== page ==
This is our newest arrival, Ella, who came from Shreveport on Friday evening. She completes our four-pack from Louisiana for the month of February! As you can see, she's missing the front leg we had to have amputated before she could travel to us. Ella is a beautiful, sweet girl but is very scared -- Rebecca with the rescue group in Shreveport had told us she seemed very fearful of people. Sometimes she will let us get close to her, other times she runs from us; even when she lets us get close, she has her tail tucked all the way underneath her, while it quivers in a kind of I'm-not-sure-about-this" greeting. She is not aggressive in any way -- not with us, the other dogs, over food, etc. She does great with the other dogs, in fact.
But last night she wouldn't let us get near her, and it took about 15 minutes while we herded her around the outside of the house before Alayne could finally get close enough to take her by the collar. She is not leash trained, either, so that adds to the challenge. Yesterday she'd come up to the front and back doors of the house, but whenever we'd open the door, she'd take off. It was obvious she wanted to be inside but didn't trust us yet. This morning, after we let her out of the cottage, she wouldn't come anywhere near the house, and we finally had to herd her towards the back fence until we got her in a corner where we could put a leash on her.
Ella clearly had bad experiences with humans, and we have a lot of ground to overcome.
Once we got her back in the house this morning, she ended up lying down near Gabe ... so I started scratching and petting him so she could watch Gabe melt into me. He just loves being made over, and he presses his head into my chest and rubs and rubs against me. The more Ella sees this kind of response, the more she will realize, "Hmm, maybe these human creatures aren't so bad after all."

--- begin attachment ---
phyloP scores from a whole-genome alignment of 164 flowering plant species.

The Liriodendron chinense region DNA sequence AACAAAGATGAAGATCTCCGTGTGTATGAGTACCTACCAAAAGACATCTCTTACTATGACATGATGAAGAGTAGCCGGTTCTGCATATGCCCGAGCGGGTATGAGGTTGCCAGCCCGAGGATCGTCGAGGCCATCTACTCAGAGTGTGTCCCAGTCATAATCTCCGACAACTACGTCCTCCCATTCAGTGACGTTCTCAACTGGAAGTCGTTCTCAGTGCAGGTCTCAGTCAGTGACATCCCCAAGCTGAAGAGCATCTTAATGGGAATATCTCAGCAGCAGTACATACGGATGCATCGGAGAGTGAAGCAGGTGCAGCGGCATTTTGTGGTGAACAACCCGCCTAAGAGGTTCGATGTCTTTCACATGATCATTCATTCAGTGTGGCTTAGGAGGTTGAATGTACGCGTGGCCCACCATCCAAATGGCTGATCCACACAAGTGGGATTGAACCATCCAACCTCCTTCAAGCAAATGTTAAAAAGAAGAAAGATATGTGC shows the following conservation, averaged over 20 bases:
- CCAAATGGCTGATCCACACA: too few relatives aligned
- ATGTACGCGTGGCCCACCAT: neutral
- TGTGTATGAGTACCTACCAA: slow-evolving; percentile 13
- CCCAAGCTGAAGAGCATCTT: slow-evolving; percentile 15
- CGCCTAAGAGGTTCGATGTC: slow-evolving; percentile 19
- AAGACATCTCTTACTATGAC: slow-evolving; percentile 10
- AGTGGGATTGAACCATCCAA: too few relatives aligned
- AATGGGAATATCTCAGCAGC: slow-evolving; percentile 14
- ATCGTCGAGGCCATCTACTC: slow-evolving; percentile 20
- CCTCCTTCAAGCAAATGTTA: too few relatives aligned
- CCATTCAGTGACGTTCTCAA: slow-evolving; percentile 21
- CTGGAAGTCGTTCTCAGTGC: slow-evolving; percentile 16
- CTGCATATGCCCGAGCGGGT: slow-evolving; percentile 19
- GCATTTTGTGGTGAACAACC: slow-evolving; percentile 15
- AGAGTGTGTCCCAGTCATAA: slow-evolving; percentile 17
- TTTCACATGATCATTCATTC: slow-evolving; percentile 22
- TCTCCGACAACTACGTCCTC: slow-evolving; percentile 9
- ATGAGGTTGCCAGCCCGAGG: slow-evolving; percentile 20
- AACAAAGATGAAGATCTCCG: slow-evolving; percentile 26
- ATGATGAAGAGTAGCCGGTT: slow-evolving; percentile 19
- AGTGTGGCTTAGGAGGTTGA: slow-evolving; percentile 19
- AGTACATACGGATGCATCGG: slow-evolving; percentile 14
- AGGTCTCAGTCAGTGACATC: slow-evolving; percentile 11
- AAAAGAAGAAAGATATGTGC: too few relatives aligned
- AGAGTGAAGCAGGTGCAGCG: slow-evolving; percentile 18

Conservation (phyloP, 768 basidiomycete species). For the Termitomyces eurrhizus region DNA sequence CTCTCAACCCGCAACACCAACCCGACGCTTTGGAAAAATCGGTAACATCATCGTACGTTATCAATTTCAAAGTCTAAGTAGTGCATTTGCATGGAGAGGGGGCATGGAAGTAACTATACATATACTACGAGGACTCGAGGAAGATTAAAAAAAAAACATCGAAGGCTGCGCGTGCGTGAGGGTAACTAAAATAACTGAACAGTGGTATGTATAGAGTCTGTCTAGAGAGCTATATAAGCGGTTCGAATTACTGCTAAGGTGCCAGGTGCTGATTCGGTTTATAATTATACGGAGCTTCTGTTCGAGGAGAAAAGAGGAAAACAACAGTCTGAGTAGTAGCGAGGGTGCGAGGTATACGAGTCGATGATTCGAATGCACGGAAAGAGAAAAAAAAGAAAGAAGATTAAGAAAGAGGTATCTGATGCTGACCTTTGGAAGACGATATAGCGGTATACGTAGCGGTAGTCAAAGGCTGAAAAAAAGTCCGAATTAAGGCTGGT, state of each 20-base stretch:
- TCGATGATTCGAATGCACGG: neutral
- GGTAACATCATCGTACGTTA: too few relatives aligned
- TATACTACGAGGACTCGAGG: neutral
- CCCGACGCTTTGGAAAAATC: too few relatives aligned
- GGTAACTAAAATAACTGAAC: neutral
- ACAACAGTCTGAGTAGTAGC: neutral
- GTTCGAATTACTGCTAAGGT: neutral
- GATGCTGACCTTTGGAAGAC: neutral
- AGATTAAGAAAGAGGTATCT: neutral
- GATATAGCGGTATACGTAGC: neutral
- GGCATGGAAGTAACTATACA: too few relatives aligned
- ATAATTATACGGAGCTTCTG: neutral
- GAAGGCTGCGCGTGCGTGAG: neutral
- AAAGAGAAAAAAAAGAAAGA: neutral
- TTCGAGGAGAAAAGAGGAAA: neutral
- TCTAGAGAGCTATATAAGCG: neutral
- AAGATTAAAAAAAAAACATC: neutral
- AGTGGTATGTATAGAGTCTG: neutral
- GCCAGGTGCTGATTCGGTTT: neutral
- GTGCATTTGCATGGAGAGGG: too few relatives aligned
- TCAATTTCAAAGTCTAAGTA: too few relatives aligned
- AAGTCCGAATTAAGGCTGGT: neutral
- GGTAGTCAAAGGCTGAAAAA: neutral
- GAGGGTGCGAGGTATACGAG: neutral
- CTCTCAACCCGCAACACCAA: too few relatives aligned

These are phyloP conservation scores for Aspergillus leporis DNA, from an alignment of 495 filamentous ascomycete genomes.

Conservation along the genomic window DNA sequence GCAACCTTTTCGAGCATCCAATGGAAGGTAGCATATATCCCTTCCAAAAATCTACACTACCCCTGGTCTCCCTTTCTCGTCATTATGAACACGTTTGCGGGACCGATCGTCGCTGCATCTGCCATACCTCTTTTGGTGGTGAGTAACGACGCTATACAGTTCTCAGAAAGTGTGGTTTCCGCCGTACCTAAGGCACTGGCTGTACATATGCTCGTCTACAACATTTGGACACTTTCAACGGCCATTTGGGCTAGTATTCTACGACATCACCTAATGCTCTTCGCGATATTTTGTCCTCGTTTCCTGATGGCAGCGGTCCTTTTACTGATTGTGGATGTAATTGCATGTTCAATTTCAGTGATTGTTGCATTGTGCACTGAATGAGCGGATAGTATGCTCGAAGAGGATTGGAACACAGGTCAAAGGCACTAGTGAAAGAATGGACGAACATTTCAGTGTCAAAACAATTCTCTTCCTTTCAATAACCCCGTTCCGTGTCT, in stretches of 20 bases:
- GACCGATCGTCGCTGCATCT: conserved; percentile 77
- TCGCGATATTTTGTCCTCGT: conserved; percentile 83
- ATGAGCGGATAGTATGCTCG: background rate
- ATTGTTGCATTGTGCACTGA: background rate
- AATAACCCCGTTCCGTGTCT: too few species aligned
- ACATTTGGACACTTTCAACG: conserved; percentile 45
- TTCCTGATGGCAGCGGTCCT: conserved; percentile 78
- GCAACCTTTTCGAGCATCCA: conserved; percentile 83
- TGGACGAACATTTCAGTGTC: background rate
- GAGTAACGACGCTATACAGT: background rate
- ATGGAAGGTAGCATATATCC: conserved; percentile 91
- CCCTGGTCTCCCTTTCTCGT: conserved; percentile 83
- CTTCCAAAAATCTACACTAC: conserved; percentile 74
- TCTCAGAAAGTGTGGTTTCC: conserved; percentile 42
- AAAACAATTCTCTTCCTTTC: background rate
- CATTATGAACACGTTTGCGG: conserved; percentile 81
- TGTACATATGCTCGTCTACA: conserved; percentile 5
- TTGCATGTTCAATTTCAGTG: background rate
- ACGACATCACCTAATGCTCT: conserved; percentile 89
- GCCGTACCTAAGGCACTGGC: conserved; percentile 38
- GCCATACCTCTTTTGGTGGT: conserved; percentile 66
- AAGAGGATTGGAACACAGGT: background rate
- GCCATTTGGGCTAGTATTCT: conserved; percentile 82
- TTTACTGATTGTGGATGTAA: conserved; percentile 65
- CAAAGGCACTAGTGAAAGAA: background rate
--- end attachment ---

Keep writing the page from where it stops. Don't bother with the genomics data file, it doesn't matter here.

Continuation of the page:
The first two dogs Alayne and I adopted after we got married in the mid-1990's -- Dolly and Dillon, who have since passed away -- were both considered "unadoptable" by the shelter that had them because they had been abused as puppies and were absolutely terrified of people. Compared to them, Ella is a social butterfly, and I suspect we will have her turned around before too long.
So although she's missing a leg, I'd have to say her real disability right now is in her head and it's called "distrust." The cure for that is time, love and patience.
Widget is doing wonderfully -- back to being the ranch boss!
Please vote for the ranch in the Shelter Challenge -- and you can vote every day! We're currently in third place, putting us on track to win $3,000 for the animals. Enter "Rolling Dog Ranch" and our state postal code, MT, for Montana, and it will bring up our listing.Vote in the Shelter Challenge here.
Last year we won $3,000 in the first round and then won the $20,000 Grand Prize in the second round, so your votes really do add up and make for a wonderful gift for the animals here.